I started my huggable journey on the back of a giant turtle. The Wandering Isle is a set of villages, hills, and lakes situated on the back of a gently floating reptile. It's home to all fresh Pandarens, curious enough about the outside world to hitch a lift on the panda version of public transport. I'd chosen to make my man-panda a monk. Monks are Mists of Pandaria's new class choice – the only one in the expansion – and they chime well with the race's eastern aesthetics.
Monks balance three resources. Chi acts as mana, and lets me deliver my panda's punchy powers. Complete certain moves, and I was awarded with pips of light and dark energy, the fuel for different types of attacks. It leads to a nice rhythmic combat style: I'd jab an enemy a few times, exhausting my chi but filling my boots with light energy, then let fly with a tougher, energy-using thwack. That rhythm is compounded by the lack of an auto-attack: every time you dive your panda into a dust-up, you'll need to be tapping the keys lest your opponent turn your black eyes blacker.
Blizzard namechecked Street Fighter as an influence in the monk's fighting style, but where the difference between a Zangief and a Chun-Li is obvious in that game, it's harder to see where the Monk slots into the pantheon of WoW classes. BlizzCon gives the title's most obsessive fans licence to ask detailed questions of the game's developers, and a good percentage of those directed at this year's panel were attempts to clarify exactly what the Monk does.
Blizzard suggested that the Monk was a melee scrapper, but could be press-ganged into bot-absorbing damage (tanking) and fixing fluffy boo-boos (healing) while still laying down the hurt. But the class's stats (not more bloody spellpower leather) were of particular concern to fans – with certain core attributes becoming useless in the proposed character sheet – leading the devs to state that the class was still at an early stage and was subject to alteration. Auto-attack, in particular, seemed a fractious issue internally. Don't be surprised if the next time you see these pandas, they'll be punching without provocation.
The introduction of a brand new slab of earth is Blizzard's tried-and-tested approach to WoW expansion packs. Both the Burning Crusade and the Wrath of the Lich King made Azeroth a bigger place. But Cataclysm deliberately avoided piling new regions on top of an already-huge world, choosing to remould and reshape existing bits instead. Is falling back on pure expansion an admission of Cataclysm's mistakes?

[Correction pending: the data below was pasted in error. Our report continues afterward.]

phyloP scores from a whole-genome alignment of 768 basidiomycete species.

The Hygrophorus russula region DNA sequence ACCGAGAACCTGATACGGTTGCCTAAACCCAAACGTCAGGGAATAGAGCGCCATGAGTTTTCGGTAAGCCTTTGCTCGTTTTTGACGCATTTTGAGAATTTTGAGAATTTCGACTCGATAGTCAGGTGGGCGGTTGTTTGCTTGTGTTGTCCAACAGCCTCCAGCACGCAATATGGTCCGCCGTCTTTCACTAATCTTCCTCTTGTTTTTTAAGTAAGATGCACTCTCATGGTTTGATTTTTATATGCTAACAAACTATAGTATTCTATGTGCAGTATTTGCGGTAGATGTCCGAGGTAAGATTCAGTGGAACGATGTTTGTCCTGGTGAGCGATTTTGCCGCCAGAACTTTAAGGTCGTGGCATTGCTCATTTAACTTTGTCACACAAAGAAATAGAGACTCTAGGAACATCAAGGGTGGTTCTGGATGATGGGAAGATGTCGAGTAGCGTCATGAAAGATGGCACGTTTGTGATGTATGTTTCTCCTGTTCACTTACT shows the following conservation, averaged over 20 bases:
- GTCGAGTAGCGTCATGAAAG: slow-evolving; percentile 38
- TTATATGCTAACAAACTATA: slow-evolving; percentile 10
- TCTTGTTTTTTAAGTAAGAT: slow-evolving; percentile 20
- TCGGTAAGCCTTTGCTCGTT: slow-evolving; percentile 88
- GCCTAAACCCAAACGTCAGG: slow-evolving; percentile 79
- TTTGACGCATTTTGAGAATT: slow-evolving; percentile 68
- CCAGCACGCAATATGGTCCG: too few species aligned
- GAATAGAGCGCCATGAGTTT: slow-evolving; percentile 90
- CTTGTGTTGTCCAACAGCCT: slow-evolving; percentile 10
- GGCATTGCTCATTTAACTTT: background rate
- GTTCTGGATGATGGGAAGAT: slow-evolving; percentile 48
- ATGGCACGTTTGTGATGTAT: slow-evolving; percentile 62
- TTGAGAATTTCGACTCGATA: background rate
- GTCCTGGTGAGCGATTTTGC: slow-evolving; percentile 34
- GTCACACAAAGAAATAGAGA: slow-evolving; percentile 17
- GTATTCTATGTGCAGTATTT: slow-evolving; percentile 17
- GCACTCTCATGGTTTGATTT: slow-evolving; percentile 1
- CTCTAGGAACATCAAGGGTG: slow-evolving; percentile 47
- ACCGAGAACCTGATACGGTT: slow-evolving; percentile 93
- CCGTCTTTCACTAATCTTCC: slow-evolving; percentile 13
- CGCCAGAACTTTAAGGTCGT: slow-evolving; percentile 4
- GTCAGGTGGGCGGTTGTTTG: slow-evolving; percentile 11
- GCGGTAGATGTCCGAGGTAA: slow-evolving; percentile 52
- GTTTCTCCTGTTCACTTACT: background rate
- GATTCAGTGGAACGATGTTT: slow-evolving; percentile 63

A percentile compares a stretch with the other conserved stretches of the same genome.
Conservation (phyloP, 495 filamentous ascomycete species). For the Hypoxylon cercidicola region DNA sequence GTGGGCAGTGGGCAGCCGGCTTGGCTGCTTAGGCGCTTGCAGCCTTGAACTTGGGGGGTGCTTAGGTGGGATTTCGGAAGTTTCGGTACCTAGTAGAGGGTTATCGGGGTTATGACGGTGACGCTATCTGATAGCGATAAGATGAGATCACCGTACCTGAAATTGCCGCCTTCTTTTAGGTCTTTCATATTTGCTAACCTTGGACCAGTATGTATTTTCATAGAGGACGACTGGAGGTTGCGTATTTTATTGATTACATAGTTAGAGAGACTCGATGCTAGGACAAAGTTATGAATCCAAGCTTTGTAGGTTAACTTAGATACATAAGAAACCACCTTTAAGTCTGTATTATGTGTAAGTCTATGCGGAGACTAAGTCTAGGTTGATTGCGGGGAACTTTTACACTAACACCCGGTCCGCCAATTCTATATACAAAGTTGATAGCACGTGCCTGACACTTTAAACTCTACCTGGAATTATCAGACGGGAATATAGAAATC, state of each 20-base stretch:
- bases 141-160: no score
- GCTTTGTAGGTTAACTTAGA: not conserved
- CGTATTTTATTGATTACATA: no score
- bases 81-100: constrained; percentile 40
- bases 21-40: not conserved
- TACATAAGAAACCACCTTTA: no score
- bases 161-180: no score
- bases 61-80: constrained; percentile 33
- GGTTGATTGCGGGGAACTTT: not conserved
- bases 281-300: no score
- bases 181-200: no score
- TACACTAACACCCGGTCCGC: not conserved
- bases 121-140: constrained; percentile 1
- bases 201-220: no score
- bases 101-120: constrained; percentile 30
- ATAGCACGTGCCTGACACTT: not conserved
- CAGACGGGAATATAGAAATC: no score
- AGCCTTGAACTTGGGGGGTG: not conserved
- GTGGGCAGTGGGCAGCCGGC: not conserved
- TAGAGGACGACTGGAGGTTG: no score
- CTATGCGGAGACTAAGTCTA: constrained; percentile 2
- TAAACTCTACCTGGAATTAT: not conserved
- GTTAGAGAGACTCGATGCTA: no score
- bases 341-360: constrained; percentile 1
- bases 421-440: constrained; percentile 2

Greg's answer is measured. “By splitting Cataclysm up as we did, we were able to get really diverse environments. But at the same time, it felt less like a massively multiplayer world and more like an instanced game.” In Greg's eyes, the slide towards a more compartmentalised world that players could hop across in moments had a negative influence.
“Travel and adventure is part of the whole RPG experience. We shouldn't just have players teleporting around. We want to keep the ability to queue and put players together but we want to get players out in the world, to get more of a sense of travel.” With that in mind, Mists of Pandaria will remove player access to flying mounts before the new level cap maximum of 90.
Pandaria will emerge with a raft of other refinements. Key among these is the modulation of difficulty. Players of both factions argued that Cataclysm pushed the difficulty level a step beyond acceptable, forcing players to know and execute their role perfectly on the battlefield, or face ostracism by their peers.
“In Wrath of the Lich King we heard from our players that the PvE content was too easy. Clearly we needed to make it harder, which we did for Cataclysm. Then players told us it was too hard! We realised we have a really diverse audience and the right answer is to offer various difficulty levels,” says Greg. Players who bundle toward the hardest stuff will get the best rewards, but it's Greg's aim that less committed public groups can swoosh through a dungeon post-Pandaria without facing such an onslaught.
Is making an MMO easier simply a case of snipping away at enemy healthbars? “It often helps. If the numbers are low enough, it allows players to ignore complex mechanics. But we have other ways. On a harder boss, we might say 'if you stand in the fire you will die'. On easier levels we might make it so you can stand in there for a while, and with enough healing you can ignore it completely.”
It's a policy that aims to include everyone, with a specific eye to retaining players. “We don't like this idea that you go in, the dungeon's too hard and then you log off. It's not a great way to keep players playing the game.”
The expansion's major changes lean towards retention and viability, making more choices acceptable in an online society that's figured out the 'right' way of doing skills. The game's talent system will receive an overhaul alongside Pandaria's opening, allowing greater variation in talent choices.
Blizzard want players to be free to flit around the talent tree, letting their Holy Paladin feel and play differently to their friend's. In the WoW we know now, player talents are prescribed by internet elites – anyone who doesn't choose properly risks being picked last for raid class.
But outside these changes, the new expansion doesn't have the firefighting feel of previous examples. Playing in Pandaria feels like a deep breath for WoW, a decision to patch the holes in the boat before setting forth for strange shores. Greg talks about Cataclysm cagily, picking out mis-steps in the remoulding of the world.
“I don't know where we're going to go after Mists of Pandaria but I'd say that we're more likely to do a new continent again than we are to spread apart zones like in Cataclysm.” The new world, he seems to suggest, holds more promise than the old.